Thursday, August 28, 2008


I’m a little late on this one, too: here’s a link to the Style story on Barksdale’s sign language interpretation program. That, plus Barksdale’s focus on women in theater and their flagrant tolerance of alternate lifestyles, makes them pretty much as progressive as a theater could be, right? Well, at least in Richmond.

My favorite part of the article is the news that it’s going to take two interpreters to handle Scottie in “This Wonderful Life.” He’s always been a handful – I just didn’t realize he was four handfuls!

Wednesday, August 27, 2008

I don't suck as much as I thought I did

I was afraid it was too late to mention Andrew Bonniwell and his pals (collectively known as the Night Light Collective), and their experiment in 'alternate location' theater with "The House of Yes." But it turns out that their production (being staged in a house, as seems fitting) runs tomorrow and Friday so I didn't screw up totally. Mr. Bonniwell has told me that space is very limited and I don't have direct contact info so if you are interested, you'll need to contact Andrew or someone who knows Andrew. The cast is largely made up of some very lovely Henley Street vets like Suzanne Ankrum and Kerry McGee and the under-utilized Alison Haracznak (from Sycamore Rouge's "Streetcar.")

I wish I could say "Yes" to "Yes" but school starts for me tomorrow -- yay! I seem to be the only person in my house actually looking forward to school starting...

Hair, There, and Everywhere

Christine Schneider and Matt Polson are two young local actors who have built impressive resumes over the last couple of years and who are heading out in the next few days to try their luck in the Big Apple. I wish them both the best of luck – to me, Matt will always be Gaston and Christine of course will always be Wendy. The way theater works around here, perhaps we will see them again down the road a piece.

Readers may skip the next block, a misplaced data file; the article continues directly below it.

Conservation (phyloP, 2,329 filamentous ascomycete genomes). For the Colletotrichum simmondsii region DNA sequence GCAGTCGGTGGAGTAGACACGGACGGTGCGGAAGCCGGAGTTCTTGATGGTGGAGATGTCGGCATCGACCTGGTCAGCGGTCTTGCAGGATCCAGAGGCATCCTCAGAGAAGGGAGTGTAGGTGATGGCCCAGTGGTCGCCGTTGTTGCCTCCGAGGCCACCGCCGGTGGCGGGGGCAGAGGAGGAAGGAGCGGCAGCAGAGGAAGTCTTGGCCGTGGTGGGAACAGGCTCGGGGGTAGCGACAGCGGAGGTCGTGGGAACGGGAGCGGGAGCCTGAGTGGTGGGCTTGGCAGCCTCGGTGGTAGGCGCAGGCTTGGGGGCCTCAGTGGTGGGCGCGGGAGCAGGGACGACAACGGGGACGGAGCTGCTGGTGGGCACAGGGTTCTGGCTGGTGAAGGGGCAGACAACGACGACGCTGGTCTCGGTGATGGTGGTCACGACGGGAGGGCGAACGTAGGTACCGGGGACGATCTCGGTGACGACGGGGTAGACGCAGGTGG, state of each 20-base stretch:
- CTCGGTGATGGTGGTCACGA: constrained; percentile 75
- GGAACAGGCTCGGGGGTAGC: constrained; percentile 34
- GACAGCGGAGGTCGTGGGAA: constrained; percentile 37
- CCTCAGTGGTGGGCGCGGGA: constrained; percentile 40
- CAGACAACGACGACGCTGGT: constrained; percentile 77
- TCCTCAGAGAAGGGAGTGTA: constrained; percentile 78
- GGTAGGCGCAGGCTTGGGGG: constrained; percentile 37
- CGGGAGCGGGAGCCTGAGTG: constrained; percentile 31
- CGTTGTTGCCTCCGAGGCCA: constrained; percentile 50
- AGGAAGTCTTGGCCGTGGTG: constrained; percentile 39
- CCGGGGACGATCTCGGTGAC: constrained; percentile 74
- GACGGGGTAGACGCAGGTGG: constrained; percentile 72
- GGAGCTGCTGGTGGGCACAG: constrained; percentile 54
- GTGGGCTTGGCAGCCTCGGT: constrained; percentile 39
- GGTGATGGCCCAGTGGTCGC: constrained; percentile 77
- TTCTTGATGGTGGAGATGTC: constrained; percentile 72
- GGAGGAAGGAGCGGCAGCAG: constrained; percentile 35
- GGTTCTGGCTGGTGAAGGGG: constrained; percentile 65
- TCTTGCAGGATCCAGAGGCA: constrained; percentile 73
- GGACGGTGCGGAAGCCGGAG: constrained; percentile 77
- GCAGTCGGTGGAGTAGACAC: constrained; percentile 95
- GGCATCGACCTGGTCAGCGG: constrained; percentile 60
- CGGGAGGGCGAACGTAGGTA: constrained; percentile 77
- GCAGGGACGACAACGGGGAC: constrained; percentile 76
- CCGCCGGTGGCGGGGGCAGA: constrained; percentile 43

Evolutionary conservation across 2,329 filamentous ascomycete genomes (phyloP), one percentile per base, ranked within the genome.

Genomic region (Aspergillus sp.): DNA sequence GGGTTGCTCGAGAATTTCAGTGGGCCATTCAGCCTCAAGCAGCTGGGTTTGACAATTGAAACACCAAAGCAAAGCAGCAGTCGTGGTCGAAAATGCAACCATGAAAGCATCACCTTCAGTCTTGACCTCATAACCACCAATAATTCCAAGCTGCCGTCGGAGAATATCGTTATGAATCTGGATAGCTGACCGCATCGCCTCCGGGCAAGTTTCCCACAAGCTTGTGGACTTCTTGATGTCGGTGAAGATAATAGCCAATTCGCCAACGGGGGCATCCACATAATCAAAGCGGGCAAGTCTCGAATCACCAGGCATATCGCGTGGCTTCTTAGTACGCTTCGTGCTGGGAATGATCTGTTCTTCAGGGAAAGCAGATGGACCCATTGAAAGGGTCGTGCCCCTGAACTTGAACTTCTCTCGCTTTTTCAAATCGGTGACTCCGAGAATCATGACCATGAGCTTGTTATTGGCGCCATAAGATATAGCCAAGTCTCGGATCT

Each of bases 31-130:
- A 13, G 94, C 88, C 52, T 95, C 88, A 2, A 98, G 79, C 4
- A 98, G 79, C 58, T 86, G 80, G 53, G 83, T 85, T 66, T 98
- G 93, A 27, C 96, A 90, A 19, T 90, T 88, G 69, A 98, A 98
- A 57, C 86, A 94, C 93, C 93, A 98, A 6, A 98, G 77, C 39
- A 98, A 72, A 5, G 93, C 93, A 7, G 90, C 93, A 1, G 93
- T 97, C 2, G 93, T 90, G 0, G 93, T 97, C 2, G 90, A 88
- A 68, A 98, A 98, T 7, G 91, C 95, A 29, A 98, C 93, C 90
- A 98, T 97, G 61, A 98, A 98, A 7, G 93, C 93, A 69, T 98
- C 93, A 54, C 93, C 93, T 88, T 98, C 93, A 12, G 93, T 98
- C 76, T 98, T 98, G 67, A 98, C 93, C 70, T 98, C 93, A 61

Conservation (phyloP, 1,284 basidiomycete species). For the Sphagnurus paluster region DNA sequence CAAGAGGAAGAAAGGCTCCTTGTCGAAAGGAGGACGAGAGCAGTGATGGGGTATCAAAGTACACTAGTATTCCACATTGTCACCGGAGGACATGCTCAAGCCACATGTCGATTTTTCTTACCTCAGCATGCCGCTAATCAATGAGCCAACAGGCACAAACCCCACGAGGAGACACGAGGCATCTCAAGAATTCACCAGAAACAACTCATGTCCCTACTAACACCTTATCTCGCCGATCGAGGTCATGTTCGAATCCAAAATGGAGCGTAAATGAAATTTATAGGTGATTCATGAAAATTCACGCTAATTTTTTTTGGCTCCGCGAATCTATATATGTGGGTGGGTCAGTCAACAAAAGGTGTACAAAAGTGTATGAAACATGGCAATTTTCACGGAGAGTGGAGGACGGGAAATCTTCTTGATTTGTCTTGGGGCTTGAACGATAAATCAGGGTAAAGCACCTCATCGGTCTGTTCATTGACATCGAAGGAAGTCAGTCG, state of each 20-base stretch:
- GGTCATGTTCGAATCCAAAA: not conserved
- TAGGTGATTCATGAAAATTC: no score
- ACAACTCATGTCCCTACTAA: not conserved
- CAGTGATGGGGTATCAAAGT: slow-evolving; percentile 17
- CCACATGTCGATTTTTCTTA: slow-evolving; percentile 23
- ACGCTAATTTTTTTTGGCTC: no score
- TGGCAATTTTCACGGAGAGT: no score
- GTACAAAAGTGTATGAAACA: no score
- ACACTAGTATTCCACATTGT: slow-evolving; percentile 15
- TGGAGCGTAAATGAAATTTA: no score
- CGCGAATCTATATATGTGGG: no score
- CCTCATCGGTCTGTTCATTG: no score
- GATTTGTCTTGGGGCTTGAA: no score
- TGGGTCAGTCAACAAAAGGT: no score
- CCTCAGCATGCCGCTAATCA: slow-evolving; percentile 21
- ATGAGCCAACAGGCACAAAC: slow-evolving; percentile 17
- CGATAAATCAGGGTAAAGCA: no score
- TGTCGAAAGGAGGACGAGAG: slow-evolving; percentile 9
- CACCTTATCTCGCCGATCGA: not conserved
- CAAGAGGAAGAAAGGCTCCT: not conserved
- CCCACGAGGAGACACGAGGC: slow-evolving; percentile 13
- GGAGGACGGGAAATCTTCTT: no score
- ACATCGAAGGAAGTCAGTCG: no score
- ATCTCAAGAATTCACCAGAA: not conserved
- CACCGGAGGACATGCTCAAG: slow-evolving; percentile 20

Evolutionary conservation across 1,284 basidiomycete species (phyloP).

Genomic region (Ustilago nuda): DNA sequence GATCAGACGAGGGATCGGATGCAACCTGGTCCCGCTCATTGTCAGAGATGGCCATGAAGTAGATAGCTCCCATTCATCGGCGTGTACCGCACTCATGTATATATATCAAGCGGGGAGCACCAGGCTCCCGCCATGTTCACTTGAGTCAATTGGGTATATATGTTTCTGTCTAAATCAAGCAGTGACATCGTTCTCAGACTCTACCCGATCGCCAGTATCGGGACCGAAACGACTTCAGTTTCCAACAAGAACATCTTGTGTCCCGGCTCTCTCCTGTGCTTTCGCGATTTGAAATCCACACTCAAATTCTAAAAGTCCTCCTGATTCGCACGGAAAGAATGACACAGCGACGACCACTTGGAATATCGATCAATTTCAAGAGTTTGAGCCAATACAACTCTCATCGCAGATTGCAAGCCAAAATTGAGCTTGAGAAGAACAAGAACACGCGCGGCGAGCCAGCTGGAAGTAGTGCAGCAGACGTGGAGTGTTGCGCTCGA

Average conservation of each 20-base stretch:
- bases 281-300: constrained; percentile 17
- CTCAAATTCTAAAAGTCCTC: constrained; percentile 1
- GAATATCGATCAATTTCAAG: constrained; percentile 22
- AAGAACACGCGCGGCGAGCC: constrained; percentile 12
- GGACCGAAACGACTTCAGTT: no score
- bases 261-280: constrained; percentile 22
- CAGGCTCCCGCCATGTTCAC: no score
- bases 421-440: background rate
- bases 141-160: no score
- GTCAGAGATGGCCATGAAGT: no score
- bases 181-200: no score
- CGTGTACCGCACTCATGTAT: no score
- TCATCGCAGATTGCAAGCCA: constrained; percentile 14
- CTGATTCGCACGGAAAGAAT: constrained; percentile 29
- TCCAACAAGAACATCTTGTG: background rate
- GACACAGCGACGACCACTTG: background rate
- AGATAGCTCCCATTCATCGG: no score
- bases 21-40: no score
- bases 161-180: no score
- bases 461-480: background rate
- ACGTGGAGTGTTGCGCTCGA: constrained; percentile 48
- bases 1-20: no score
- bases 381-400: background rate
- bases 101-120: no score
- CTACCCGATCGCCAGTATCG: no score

In honor of their departure, here are a bunch of theatrical tidbits about stuff that isn’t happening (or didn’t happen) in Richmond:

For folks looking for a little more love thrown in the direction of sound designers, the latest American Theatre Wing podcast is an interview with Tony-award winning sound designer Tony Meola. It makes for some interesting listening.

In the movie theaters, Hamlet 2 just opened last weekend. Anyone seen it? Reviews have been mixed. Also, there’s a new book out called “Furious Improvisation” that’s getting a fair amount of press. It’s all about a national experiment in the 1930s to create a national theater company. Imagine such a thing today… In casting news, the recently little-seen former child star Haley Joel Osment is joining the cast of the revival of Mamet's "American Buffalo" that is opening around Halloween. I'm not a huge fan of the play but it's definitely got some intriguing folks in it now.